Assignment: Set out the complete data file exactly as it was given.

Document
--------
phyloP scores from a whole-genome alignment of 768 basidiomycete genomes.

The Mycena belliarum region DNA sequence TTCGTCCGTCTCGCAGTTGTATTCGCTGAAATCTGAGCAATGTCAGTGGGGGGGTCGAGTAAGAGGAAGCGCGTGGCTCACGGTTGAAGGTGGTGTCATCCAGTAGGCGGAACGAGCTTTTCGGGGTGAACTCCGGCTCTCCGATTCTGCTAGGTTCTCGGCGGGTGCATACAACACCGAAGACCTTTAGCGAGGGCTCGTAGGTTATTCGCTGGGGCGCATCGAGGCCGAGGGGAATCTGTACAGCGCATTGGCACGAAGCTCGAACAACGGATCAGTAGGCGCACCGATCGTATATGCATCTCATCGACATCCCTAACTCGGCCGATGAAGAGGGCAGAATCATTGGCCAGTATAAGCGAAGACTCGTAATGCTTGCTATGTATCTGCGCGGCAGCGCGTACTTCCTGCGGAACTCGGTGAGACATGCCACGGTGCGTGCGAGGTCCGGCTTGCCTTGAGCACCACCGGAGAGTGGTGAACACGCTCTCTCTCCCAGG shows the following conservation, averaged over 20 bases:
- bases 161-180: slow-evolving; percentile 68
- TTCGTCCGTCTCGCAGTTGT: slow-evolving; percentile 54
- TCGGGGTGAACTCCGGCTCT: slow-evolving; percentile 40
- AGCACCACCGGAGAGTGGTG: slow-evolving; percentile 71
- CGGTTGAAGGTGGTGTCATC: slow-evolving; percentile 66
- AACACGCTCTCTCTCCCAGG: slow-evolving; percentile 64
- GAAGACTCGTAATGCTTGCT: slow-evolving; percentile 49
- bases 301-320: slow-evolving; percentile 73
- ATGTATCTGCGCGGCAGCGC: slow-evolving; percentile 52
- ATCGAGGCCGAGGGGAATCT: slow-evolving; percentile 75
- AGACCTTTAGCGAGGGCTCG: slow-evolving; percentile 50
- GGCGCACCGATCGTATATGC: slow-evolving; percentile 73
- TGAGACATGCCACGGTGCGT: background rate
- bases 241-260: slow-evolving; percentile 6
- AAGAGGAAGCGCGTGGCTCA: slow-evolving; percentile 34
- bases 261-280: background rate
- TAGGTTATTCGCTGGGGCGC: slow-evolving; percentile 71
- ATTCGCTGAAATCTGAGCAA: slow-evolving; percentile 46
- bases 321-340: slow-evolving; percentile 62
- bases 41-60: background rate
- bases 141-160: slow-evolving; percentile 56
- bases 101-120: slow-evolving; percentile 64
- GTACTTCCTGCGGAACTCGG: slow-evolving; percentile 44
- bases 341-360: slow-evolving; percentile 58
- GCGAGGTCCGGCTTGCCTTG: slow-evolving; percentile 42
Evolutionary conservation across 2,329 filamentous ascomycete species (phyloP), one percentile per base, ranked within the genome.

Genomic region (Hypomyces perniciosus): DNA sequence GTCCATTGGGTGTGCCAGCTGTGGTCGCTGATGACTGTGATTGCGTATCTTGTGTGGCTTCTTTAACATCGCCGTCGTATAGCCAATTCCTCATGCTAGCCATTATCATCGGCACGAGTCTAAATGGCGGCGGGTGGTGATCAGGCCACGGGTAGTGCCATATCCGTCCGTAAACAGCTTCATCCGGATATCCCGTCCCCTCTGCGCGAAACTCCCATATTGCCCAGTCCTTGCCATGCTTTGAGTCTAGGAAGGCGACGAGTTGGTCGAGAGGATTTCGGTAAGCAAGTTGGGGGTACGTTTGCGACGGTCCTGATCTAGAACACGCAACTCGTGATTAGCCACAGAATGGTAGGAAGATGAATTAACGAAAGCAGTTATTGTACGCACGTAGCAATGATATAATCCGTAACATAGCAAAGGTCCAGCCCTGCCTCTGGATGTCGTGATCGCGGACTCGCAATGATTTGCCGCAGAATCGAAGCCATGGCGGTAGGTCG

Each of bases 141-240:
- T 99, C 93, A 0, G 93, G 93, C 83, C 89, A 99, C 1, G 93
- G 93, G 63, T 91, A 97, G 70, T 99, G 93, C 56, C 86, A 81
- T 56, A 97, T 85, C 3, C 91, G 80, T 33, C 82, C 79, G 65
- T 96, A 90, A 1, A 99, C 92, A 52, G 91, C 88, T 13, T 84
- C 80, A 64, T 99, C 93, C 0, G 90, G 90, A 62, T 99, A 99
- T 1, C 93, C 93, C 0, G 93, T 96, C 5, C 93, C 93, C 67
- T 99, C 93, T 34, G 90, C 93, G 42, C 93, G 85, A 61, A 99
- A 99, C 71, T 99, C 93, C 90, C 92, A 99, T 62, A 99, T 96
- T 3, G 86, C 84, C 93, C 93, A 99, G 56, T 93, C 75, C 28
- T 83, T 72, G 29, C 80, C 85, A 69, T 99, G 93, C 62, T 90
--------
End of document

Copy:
phyloP scores from a whole-genome alignment of 768 basidiomycete genomes.

The Mycena belliarum region DNA sequence TTCGTCCGTCTCGCAGTTGTATTCGCTGAAATCTGAGCAATGTCAGTGGGGGGGTCGAGTAAGAGGAAGCGCGTGGCTCACGGTTGAAGGTGGTGTCATCCAGTAGGCGGAACGAGCTTTTCGGGGTGAACTCCGGCTCTCCGATTCTGCTAGGTTCTCGGCGGGTGCATACAACACCGAAGACCTTTAGCGAGGGCTCGTAGGTTATTCGCTGGGGCGCATCGAGGCCGAGGGGAATCTGTACAGCGCATTGGCACGAAGCTCGAACAACGGATCAGTAGGCGCACCGATCGTATATGCATCTCATCGACATCCCTAACTCGGCCGATGAAGAGGGCAGAATCATTGGCCAGTATAAGCGAAGACTCGTAATGCTTGCTATGTATCTGCGCGGCAGCGCGTACTTCCTGCGGAACTCGGTGAGACATGCCACGGTGCGTGCGAGGTCCGGCTTGCCTTGAGCACCACCGGAGAGTGGTGAACACGCTCTCTCTCCCAGG shows the following conservation, averaged over 20 bases:
- bases 161-180: slow-evolving; percentile 68
- TTCGTCCGTCTCGCAGTTGT: slow-evolving; percentile 54
- TCGGGGTGAACTCCGGCTCT: slow-evolving; percentile 40
- AGCACCACCGGAGAGTGGTG: slow-evolving; percentile 71
- CGGTTGAAGGTGGTGTCATC: slow-evolving; percentile 66
- AACACGCTCTCTCTCCCAGG: slow-evolving; percentile 64
- GAAGACTCGTAATGCTTGCT: slow-evolving; percentile 49
- bases 301-320: slow-evolving; percentile 73
- ATGTATCTGCGCGGCAGCGC: slow-evolving; percentile 52
- ATCGAGGCCGAGGGGAATCT: slow-evolving; percentile 75
- AGACCTTTAGCGAGGGCTCG: slow-evolving; percentile 50
- GGCGCACCGATCGTATATGC: slow-evolving; percentile 73
- TGAGACATGCCACGGTGCGT: background rate
- bases 241-260: slow-evolving; percentile 6
- AAGAGGAAGCGCGTGGCTCA: slow-evolving; percentile 34
- bases 261-280: background rate
- TAGGTTATTCGCTGGGGCGC: slow-evolving; percentile 71
- ATTCGCTGAAATCTGAGCAA: slow-evolving; percentile 46
- bases 321-340: slow-evolving; percentile 62
- bases 41-60: background rate
- bases 141-160: slow-evolving; percentile 56
- bases 101-120: slow-evolving; percentile 64
- GTACTTCCTGCGGAACTCGG: slow-evolving; percentile 44
- bases 341-360: slow-evolving; percentile 58
- GCGAGGTCCGGCTTGCCTTG: slow-evolving; percentile 42
Evolutionary conservation across 2,329 filamentous ascomycete species (phyloP), one percentile per base, ranked within the genome.

Genomic region (Hypomyces perniciosus): DNA sequence GTCCATTGGGTGTGCCAGCTGTGGTCGCTGATGACTGTGATTGCGTATCTTGTGTGGCTTCTTTAACATCGCCGTCGTATAGCCAATTCCTCATGCTAGCCATTATCATCGGCACGAGTCTAAATGGCGGCGGGTGGTGATCAGGCCACGGGTAGTGCCATATCCGTCCGTAAACAGCTTCATCCGGATATCCCGTCCCCTCTGCGCGAAACTCCCATATTGCCCAGTCCTTGCCATGCTTTGAGTCTAGGAAGGCGACGAGTTGGTCGAGAGGATTTCGGTAAGCAAGTTGGGGGTACGTTTGCGACGGTCCTGATCTAGAACACGCAACTCGTGATTAGCCACAGAATGGTAGGAAGATGAATTAACGAAAGCAGTTATTGTACGCACGTAGCAATGATATAATCCGTAACATAGCAAAGGTCCAGCCCTGCCTCTGGATGTCGTGATCGCGGACTCGCAATGATTTGCCGCAGAATCGAAGCCATGGCGGTAGGTCG

Each of bases 141-240:
- T 99, C 93, A 0, G 93, G 93, C 83, C 89, A 99, C 1, G 93
- G 93, G 63, T 91, A 97, G 70, T 99, G 93, C 56, C 86, A 81
- T 56, A 97, T 85, C 3, C 91, G 80, T 33, C 82, C 79, G 65
- T 96, A 90, A 1, A 99, C 92, A 52, G 91, C 88, T 13, T 84
- C 80, A 64, T 99, C 93, C 0, G 90, G 90, A 62, T 99, A 99
- T 1, C 93, C 93, C 0, G 93, T 96, C 5, C 93, C 93, C 67
- T 99, C 93, T 34, G 90, C 93, G 42, C 93, G 85, A 61, A 99
- A 99, C 71, T 99, C 93, C 90, C 92, A 99, T 62, A 99, T 96
- T 3, G 86, C 84, C 93, C 93, A 99, G 56, T 93, C 75, C 28
- T 83, T 72, G 29, C 80, C 85, A 69, T 99, G 93, C 62, T 90